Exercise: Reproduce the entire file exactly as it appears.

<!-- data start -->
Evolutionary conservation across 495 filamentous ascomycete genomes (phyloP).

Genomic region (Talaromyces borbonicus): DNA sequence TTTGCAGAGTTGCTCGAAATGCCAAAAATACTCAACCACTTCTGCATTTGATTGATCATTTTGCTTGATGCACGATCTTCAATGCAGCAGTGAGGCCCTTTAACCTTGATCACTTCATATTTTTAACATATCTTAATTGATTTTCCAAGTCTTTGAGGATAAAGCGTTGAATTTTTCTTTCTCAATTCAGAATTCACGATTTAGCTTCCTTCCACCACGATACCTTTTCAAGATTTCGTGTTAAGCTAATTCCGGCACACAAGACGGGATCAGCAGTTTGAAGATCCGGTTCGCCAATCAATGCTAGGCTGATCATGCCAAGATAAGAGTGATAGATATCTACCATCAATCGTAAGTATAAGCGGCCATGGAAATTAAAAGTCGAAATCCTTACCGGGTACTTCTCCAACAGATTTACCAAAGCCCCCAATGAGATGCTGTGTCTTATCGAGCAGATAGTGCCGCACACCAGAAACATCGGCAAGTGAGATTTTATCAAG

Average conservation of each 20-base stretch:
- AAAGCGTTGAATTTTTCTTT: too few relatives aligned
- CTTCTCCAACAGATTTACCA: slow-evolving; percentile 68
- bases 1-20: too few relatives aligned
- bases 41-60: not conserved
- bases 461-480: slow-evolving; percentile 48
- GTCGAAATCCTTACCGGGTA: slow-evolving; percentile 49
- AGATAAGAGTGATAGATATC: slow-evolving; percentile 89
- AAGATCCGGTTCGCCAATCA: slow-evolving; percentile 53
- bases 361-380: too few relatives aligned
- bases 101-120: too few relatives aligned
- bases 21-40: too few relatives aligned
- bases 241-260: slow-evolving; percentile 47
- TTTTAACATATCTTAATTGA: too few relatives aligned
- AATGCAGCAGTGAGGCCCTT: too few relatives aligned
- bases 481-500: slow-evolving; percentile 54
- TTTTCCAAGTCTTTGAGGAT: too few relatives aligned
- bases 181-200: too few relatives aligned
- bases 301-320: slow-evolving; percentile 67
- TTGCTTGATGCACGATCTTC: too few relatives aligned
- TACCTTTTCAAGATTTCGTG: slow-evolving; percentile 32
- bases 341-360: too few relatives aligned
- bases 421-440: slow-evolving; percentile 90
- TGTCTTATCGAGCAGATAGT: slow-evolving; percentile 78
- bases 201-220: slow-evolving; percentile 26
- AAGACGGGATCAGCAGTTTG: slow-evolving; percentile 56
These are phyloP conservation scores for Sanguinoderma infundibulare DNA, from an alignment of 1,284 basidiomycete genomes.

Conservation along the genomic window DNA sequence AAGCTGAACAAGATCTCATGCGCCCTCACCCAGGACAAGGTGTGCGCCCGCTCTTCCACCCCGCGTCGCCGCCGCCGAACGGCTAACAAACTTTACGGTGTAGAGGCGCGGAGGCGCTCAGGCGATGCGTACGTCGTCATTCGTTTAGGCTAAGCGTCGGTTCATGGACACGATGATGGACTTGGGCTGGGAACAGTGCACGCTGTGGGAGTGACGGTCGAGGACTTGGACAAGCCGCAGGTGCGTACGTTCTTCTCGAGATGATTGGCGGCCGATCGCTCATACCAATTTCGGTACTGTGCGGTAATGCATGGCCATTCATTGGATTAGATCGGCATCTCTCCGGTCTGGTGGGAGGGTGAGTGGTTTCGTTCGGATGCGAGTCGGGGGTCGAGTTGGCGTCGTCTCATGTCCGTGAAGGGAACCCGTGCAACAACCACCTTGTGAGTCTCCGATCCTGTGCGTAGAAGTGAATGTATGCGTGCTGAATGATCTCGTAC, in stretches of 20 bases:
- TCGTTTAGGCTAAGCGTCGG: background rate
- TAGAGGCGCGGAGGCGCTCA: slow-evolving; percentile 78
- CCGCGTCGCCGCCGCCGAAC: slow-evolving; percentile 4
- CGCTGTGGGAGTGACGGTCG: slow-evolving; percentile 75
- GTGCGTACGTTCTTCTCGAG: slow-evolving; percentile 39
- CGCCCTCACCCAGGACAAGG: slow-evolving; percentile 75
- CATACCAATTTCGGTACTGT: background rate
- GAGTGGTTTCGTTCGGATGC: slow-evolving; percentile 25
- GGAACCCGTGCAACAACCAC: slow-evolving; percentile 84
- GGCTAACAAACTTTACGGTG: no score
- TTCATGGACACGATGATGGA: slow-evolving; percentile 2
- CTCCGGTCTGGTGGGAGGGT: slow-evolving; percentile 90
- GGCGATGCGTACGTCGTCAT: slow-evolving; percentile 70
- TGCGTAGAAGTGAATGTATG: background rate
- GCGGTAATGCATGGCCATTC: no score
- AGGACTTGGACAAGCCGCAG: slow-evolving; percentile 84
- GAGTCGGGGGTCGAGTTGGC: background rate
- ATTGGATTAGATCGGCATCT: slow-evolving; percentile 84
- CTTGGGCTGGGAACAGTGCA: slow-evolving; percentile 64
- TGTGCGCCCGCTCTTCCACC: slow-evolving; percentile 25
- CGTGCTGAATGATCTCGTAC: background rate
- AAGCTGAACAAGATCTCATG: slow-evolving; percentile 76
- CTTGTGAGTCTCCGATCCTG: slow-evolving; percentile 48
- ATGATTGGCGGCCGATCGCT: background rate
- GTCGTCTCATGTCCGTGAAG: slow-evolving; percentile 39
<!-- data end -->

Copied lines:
Evolutionary conservation across 495 filamentous ascomycete genomes (phyloP).

Genomic region (Talaromyces borbonicus): DNA sequence TTTGCAGAGTTGCTCGAAATGCCAAAAATACTCAACCACTTCTGCATTTGATTGATCATTTTGCTTGATGCACGATCTTCAATGCAGCAGTGAGGCCCTTTAACCTTGATCACTTCATATTTTTAACATATCTTAATTGATTTTCCAAGTCTTTGAGGATAAAGCGTTGAATTTTTCTTTCTCAATTCAGAATTCACGATTTAGCTTCCTTCCACCACGATACCTTTTCAAGATTTCGTGTTAAGCTAATTCCGGCACACAAGACGGGATCAGCAGTTTGAAGATCCGGTTCGCCAATCAATGCTAGGCTGATCATGCCAAGATAAGAGTGATAGATATCTACCATCAATCGTAAGTATAAGCGGCCATGGAAATTAAAAGTCGAAATCCTTACCGGGTACTTCTCCAACAGATTTACCAAAGCCCCCAATGAGATGCTGTGTCTTATCGAGCAGATAGTGCCGCACACCAGAAACATCGGCAAGTGAGATTTTATCAAG

Average conservation of each 20-base stretch:
- AAAGCGTTGAATTTTTCTTT: too few relatives aligned
- CTTCTCCAACAGATTTACCA: slow-evolving; percentile 68
- bases 1-20: too few relatives aligned
- bases 41-60: not conserved
- bases 461-480: slow-evolving; percentile 48
- GTCGAAATCCTTACCGGGTA: slow-evolving; percentile 49
- AGATAAGAGTGATAGATATC: slow-evolving; percentile 89
- AAGATCCGGTTCGCCAATCA: slow-evolving; percentile 53
- bases 361-380: too few relatives aligned
- bases 101-120: too few relatives aligned
- bases 21-40: too few relatives aligned
- bases 241-260: slow-evolving; percentile 47
- TTTTAACATATCTTAATTGA: too few relatives aligned
- AATGCAGCAGTGAGGCCCTT: too few relatives aligned
- bases 481-500: slow-evolving; percentile 54
- TTTTCCAAGTCTTTGAGGAT: too few relatives aligned
- bases 181-200: too few relatives aligned
- bases 301-320: slow-evolving; percentile 67
- TTGCTTGATGCACGATCTTC: too few relatives aligned
- TACCTTTTCAAGATTTCGTG: slow-evolving; percentile 32
- bases 341-360: too few relatives aligned
- bases 421-440: slow-evolving; percentile 90
- TGTCTTATCGAGCAGATAGT: slow-evolving; percentile 78
- bases 201-220: slow-evolving; percentile 26
- AAGACGGGATCAGCAGTTTG: slow-evolving; percentile 56
These are phyloP conservation scores for Sanguinoderma infundibulare DNA, from an alignment of 1,284 basidiomycete genomes.

Conservation along the genomic window DNA sequence AAGCTGAACAAGATCTCATGCGCCCTCACCCAGGACAAGGTGTGCGCCCGCTCTTCCACCCCGCGTCGCCGCCGCCGAACGGCTAACAAACTTTACGGTGTAGAGGCGCGGAGGCGCTCAGGCGATGCGTACGTCGTCATTCGTTTAGGCTAAGCGTCGGTTCATGGACACGATGATGGACTTGGGCTGGGAACAGTGCACGCTGTGGGAGTGACGGTCGAGGACTTGGACAAGCCGCAGGTGCGTACGTTCTTCTCGAGATGATTGGCGGCCGATCGCTCATACCAATTTCGGTACTGTGCGGTAATGCATGGCCATTCATTGGATTAGATCGGCATCTCTCCGGTCTGGTGGGAGGGTGAGTGGTTTCGTTCGGATGCGAGTCGGGGGTCGAGTTGGCGTCGTCTCATGTCCGTGAAGGGAACCCGTGCAACAACCACCTTGTGAGTCTCCGATCCTGTGCGTAGAAGTGAATGTATGCGTGCTGAATGATCTCGTAC, in stretches of 20 bases:
- TCGTTTAGGCTAAGCGTCGG: background rate
- TAGAGGCGCGGAGGCGCTCA: slow-evolving; percentile 78
- CCGCGTCGCCGCCGCCGAAC: slow-evolving; percentile 4
- CGCTGTGGGAGTGACGGTCG: slow-evolving; percentile 75
- GTGCGTACGTTCTTCTCGAG: slow-evolving; percentile 39
- CGCCCTCACCCAGGACAAGG: slow-evolving; percentile 75
- CATACCAATTTCGGTACTGT: background rate
- GAGTGGTTTCGTTCGGATGC: slow-evolving; percentile 25
- GGAACCCGTGCAACAACCAC: slow-evolving; percentile 84
- GGCTAACAAACTTTACGGTG: no score
- TTCATGGACACGATGATGGA: slow-evolving; percentile 2
- CTCCGGTCTGGTGGGAGGGT: slow-evolving; percentile 90
- GGCGATGCGTACGTCGTCAT: slow-evolving; percentile 70
- TGCGTAGAAGTGAATGTATG: background rate
- GCGGTAATGCATGGCCATTC: no score
- AGGACTTGGACAAGCCGCAG: slow-evolving; percentile 84
- GAGTCGGGGGTCGAGTTGGC: background rate
- ATTGGATTAGATCGGCATCT: slow-evolving; percentile 84
- CTTGGGCTGGGAACAGTGCA: slow-evolving; percentile 64
- TGTGCGCCCGCTCTTCCACC: slow-evolving; percentile 25
- CGTGCTGAATGATCTCGTAC: background rate
- AAGCTGAACAAGATCTCATG: slow-evolving; percentile 76
- CTTGTGAGTCTCCGATCCTG: slow-evolving; percentile 48
- ATGATTGGCGGCCGATCGCT: background rate
- GTCGTCTCATGTCCGTGAAG: slow-evolving; percentile 39